The Unstable Object: Glifo, Blow, and Sacco at MoMA, 1972
Peer reviewed, Journal article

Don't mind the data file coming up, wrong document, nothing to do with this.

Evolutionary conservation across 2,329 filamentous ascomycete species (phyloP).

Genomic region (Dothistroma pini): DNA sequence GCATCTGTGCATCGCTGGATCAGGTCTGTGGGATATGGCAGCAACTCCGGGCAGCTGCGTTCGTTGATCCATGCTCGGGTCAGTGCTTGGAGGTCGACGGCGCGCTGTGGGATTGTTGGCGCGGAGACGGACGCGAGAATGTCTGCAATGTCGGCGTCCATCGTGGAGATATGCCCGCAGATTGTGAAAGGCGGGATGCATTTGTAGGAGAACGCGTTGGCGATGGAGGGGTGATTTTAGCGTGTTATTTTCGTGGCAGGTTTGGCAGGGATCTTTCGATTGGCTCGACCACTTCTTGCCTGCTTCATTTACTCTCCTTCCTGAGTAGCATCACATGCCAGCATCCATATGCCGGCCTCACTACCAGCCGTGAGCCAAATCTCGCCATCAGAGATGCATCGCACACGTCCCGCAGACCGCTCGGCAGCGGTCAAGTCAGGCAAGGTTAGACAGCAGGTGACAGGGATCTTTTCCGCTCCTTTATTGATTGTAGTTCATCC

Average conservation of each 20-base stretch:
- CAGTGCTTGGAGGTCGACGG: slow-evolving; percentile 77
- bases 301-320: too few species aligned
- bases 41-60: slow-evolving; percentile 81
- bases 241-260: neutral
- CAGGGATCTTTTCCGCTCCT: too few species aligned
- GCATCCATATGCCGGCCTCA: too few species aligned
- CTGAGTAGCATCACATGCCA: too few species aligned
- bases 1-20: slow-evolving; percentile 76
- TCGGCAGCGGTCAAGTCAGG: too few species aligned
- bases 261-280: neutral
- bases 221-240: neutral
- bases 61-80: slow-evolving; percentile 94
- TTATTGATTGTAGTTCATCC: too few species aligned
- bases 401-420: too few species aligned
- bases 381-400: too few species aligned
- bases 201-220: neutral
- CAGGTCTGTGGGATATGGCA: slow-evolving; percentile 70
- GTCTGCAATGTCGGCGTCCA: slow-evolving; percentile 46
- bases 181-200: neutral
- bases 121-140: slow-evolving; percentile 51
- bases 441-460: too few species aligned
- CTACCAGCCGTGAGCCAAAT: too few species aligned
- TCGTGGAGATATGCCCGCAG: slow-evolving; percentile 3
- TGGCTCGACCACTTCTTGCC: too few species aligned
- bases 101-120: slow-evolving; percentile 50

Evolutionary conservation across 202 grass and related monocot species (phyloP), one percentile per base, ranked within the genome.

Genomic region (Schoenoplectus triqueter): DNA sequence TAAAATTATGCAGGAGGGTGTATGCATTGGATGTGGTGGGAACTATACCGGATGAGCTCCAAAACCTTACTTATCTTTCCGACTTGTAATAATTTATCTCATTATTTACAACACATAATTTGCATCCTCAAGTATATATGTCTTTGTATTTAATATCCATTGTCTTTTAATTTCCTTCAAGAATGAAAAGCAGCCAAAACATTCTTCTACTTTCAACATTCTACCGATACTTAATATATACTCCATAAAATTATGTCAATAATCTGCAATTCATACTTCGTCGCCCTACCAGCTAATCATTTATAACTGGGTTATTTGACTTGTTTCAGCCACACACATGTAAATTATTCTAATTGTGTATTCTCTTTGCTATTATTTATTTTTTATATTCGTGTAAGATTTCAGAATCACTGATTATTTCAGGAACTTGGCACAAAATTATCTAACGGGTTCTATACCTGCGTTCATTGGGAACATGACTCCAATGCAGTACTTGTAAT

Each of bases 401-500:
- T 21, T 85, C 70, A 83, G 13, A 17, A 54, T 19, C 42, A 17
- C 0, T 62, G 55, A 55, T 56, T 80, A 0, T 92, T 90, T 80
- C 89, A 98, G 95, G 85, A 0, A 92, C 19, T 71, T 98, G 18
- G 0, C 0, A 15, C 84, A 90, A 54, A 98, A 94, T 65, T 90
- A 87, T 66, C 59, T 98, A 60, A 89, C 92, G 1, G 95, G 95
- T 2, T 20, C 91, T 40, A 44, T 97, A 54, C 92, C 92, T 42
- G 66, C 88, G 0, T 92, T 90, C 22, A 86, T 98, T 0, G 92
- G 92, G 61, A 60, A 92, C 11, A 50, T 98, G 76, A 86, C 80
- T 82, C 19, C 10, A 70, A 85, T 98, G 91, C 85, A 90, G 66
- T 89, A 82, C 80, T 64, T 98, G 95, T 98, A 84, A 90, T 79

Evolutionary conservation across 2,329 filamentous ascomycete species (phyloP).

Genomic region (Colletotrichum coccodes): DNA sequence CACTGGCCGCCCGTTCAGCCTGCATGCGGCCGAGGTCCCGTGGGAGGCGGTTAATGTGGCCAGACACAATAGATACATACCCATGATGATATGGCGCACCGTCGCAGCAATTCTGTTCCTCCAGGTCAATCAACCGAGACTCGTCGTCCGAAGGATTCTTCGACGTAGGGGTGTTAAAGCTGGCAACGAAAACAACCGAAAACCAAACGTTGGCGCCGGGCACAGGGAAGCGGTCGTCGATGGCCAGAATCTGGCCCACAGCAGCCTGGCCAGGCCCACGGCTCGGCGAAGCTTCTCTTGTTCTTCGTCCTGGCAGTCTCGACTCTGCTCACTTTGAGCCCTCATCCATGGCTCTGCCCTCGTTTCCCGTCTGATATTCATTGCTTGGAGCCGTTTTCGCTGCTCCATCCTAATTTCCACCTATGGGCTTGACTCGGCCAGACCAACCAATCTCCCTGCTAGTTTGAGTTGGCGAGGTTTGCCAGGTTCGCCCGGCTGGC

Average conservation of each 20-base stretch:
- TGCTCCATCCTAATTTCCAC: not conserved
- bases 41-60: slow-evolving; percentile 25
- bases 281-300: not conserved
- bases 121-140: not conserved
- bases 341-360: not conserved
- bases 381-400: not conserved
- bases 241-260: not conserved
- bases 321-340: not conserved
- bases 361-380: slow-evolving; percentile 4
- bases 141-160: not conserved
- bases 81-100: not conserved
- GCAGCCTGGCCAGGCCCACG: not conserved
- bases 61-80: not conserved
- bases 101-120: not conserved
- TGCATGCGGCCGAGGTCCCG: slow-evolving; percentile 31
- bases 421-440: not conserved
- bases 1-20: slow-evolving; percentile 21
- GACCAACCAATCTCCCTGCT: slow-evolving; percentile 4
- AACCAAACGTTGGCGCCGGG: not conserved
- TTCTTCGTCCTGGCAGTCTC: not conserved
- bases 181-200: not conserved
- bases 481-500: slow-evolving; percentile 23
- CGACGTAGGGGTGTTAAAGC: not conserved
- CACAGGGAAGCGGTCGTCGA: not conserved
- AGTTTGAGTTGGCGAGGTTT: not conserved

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This article discusses three radical objects—the Glifo shelf from 1966, the Blow chair from 1967 and the Sacco chair from 1968—that were all exhibited at Museum of Modern Art’s ground-breaking architecture and design exhibition Italy: The New Domestic Landscape in 1972. The article proposes that these early postmodern objects should not merely be considered a new stylistic development, a new aesthetics or as expressing new conceptions of sociopolitical ideologies; rather, they can be considered as instigating a new epistemological status of objects. A close reading reveals how the structural element of Glifo, Blow and Sacco is hard to trace and how these objects’ physical limits seem to soften or even dissolve. By engaging with the writings of Jean Baudrillard, Jacques Derrida and Manfredo Tafuri, this article claims that the poststructuralist landscape of ideas has a material counterpart in some objects from the late 1960s and then discusses the political and intellectual implications of such unstable objects.